Mittal sees the Islamophobia and insensitivity charges against the sketch as emanating from the rise of hateful rhetoric against Islam in the past few years. “Also, since a lot of people still don't know how to distinguish between Islam and ISIS, this video could easily be misconstrued to further anti-Muslim sentiments.”
Rana Safvi, a Delhi based author and a practicing Muslim, puts it strongly, “We have to separate Islam from the ISIS. The sketch is stereotyping the ISIS fighters but in this there's no Islamophobia at all.” She says that ridicule always works better than anger. However, she finds the sketch a bit insensitive as it is trivialising a genuine problem: the plight of these young women. Nevertheless, Safvi grants the makers satiric license.
Mehr Tarar, a Pakistani columnist, lauds the sketch for capturing the essence of “what we read about ISIS and women who join them willingly”. She does not find the video Islamophobic at all. “The video is about skewed narratives and priorities that are upside down,” adds Tarar.
Commenting on those who are outraging against the video, Eiynah, the anonymous creator of the iconic anti-homophobia comic book for children, "My Chacha is Gay," says, “They don't realise that they are only making Muslims look bad. Outrage around "The Real Housewives of ISIS" reminds me just how sorely lacking Muslim community is in humour.” She continues, “I want to live to see a Muslim "Book of Mormon" style show take place, safely some day inshallah! We should be able mock without getting killed. I want to go into a craft beer store and see a tongue in cheek beer label referencing my culture.” Eiynah, who identifies herself as an ex-Muslim feminist woman, has created and shared a visual of an array of Shariah-compliant liquor bottles.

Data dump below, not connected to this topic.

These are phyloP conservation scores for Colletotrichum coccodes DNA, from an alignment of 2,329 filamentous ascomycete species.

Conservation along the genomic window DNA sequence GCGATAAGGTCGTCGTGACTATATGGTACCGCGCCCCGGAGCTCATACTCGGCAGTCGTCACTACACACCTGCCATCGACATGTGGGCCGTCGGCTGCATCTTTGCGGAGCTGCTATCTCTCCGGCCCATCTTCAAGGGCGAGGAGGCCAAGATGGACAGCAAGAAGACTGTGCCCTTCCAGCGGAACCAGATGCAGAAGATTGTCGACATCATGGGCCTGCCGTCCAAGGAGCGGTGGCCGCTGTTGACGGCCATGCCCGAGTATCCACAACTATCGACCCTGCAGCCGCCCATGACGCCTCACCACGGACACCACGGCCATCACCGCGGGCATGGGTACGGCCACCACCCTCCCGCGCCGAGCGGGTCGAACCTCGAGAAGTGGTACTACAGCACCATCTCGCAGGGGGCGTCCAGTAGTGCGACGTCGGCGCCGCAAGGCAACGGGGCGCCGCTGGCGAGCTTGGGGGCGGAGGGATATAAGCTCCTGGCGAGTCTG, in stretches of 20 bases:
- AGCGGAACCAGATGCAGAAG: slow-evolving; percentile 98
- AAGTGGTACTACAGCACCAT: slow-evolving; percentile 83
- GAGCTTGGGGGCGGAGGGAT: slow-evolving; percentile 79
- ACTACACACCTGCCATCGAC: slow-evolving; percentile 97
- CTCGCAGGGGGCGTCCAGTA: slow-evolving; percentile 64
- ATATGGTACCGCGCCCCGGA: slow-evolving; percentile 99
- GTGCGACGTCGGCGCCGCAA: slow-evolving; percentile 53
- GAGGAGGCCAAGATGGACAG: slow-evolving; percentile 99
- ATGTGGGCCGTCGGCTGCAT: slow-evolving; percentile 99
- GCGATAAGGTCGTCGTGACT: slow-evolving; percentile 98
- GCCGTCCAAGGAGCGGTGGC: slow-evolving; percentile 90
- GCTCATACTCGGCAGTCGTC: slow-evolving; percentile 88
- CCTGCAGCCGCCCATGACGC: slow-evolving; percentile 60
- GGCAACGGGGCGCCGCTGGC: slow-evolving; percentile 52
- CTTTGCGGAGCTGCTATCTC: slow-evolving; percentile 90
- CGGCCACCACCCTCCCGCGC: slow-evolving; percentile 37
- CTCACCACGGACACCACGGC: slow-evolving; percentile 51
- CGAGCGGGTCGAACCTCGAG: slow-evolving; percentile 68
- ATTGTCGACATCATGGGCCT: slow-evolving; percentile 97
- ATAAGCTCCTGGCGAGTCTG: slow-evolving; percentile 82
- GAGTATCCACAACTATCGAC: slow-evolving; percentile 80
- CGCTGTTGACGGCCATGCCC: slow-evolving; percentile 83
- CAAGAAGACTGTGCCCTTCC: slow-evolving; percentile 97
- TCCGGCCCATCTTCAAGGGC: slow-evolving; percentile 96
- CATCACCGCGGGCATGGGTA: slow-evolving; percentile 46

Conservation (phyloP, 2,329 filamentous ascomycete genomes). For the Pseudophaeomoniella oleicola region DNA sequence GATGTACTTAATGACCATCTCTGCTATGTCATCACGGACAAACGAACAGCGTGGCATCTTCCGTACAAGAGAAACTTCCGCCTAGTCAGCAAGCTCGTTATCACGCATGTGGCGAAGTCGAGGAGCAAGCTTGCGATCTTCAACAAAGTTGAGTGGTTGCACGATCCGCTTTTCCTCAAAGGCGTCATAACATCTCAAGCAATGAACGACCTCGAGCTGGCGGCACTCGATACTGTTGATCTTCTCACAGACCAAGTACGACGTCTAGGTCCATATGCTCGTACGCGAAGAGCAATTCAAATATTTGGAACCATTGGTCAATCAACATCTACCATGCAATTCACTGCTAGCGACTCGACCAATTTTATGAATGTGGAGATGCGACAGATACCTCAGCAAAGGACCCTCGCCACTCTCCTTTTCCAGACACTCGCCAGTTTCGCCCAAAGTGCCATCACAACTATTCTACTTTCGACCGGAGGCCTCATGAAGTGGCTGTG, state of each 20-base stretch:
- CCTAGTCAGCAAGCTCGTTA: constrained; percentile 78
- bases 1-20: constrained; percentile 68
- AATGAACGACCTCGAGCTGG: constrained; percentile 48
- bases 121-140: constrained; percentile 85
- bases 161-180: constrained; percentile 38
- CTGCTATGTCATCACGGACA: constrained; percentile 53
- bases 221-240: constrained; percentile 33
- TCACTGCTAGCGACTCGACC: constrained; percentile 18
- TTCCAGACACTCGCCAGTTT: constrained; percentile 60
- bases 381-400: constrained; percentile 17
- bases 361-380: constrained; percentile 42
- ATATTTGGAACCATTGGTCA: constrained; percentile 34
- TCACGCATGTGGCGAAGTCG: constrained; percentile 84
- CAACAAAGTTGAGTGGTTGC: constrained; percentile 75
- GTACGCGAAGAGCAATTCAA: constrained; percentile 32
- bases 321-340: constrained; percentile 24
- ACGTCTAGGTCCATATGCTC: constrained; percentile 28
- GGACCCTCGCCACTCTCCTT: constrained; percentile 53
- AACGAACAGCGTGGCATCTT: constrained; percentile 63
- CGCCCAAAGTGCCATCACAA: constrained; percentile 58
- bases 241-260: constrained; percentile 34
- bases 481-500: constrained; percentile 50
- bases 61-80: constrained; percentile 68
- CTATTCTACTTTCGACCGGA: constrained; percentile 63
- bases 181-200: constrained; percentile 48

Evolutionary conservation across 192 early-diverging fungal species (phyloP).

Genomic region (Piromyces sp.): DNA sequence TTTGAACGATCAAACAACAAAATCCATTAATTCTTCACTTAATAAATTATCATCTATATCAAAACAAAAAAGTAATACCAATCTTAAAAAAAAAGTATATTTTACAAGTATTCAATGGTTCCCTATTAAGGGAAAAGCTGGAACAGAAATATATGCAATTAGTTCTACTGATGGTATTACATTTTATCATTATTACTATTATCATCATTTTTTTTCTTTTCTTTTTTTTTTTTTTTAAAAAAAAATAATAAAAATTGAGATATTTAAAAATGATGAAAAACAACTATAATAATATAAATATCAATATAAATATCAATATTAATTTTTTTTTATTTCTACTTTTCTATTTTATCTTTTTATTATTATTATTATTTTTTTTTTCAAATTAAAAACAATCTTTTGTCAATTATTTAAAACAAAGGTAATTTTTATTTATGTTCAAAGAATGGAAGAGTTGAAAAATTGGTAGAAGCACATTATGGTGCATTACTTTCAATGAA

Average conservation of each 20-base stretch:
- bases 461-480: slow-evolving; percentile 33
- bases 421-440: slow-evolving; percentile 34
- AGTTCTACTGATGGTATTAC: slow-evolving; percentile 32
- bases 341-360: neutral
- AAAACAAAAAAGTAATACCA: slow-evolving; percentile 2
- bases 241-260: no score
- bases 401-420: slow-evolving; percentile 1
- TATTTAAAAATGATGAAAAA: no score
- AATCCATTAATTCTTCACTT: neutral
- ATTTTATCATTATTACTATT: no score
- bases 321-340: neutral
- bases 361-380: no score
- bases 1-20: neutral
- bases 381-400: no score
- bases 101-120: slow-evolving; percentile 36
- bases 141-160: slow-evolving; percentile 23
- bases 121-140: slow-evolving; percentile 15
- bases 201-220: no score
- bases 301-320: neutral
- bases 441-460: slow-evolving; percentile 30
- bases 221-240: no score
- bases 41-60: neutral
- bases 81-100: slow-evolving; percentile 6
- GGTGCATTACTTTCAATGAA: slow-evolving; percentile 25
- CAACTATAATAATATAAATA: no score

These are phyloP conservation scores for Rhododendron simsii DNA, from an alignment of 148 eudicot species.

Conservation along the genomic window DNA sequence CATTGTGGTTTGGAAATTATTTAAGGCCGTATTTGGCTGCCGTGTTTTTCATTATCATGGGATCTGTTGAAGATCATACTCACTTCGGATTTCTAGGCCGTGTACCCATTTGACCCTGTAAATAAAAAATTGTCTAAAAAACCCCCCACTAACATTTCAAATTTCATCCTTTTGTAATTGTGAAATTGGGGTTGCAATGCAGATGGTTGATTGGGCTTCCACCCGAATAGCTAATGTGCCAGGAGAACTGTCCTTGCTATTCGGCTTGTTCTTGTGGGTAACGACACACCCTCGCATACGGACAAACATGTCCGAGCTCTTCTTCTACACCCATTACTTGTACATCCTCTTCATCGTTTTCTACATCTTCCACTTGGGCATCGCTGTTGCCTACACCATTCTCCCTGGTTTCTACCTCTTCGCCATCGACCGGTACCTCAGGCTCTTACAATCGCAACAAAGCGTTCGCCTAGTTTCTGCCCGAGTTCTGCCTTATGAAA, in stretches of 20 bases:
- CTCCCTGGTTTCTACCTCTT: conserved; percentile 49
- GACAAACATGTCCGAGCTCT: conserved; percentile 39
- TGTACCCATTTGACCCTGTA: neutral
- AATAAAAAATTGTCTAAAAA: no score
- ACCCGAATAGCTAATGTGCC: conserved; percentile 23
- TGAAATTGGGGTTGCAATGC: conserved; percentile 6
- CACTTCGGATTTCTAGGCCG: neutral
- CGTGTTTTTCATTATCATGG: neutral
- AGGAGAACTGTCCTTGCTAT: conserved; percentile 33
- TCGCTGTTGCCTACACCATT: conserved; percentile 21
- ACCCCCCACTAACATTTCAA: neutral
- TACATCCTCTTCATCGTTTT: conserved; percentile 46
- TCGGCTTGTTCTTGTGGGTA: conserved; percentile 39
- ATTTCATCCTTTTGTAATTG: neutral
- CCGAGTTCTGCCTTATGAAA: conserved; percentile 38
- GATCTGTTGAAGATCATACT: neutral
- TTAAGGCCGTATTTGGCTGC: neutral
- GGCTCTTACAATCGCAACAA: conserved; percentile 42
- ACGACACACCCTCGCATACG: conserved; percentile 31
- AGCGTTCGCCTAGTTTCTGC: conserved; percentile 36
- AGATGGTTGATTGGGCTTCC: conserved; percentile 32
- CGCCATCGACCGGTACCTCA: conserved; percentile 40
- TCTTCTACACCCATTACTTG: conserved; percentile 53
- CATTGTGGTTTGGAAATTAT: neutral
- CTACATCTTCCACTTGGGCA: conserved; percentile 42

Whenever any cultural or literary production aims at the ills of a community, a similar storm brews on and off mainstream and social media. Bloodbath at the Charlie Hebdo office, threats to Maqbool Fida Husain from the Indian Hindu right-wing, fatwa against Salman Rushdie have one thing in common: inability to laugh.
Jo Coppola, noted columnist and television critic in the 1950s was thus quoted on comedy in "The Realist" in 1958:
“Good comedy is social criticism…Comedy is dying today because criticism is on its deathbed... because telecasters, frightened by the threats and pressure of sponsors, blacklists and viewers, helped introduce conformity to this age... In such a climate, comedy cannot flourish. For comedy is, after all, a look at ourselves, not as we pretend to be when we look in the mirror of our imagination, but as we really are. Look at the comedy of any age and you will know volumes about that period and its people which neither the historian nor anthropologist can tell you.”
Coppola’s words hold true even half a century later today. Comics, satirists, and filmmakers are pitted against intolerance in an unequal fight. It is easy to force exile upon artists, put the publications out of business, and take shows off-air through threats of violence and boycott. In this David-Goliath battle, it is the comedy that is David, fighting against the Goliath of conformity desired by religious, political, and terror outfits.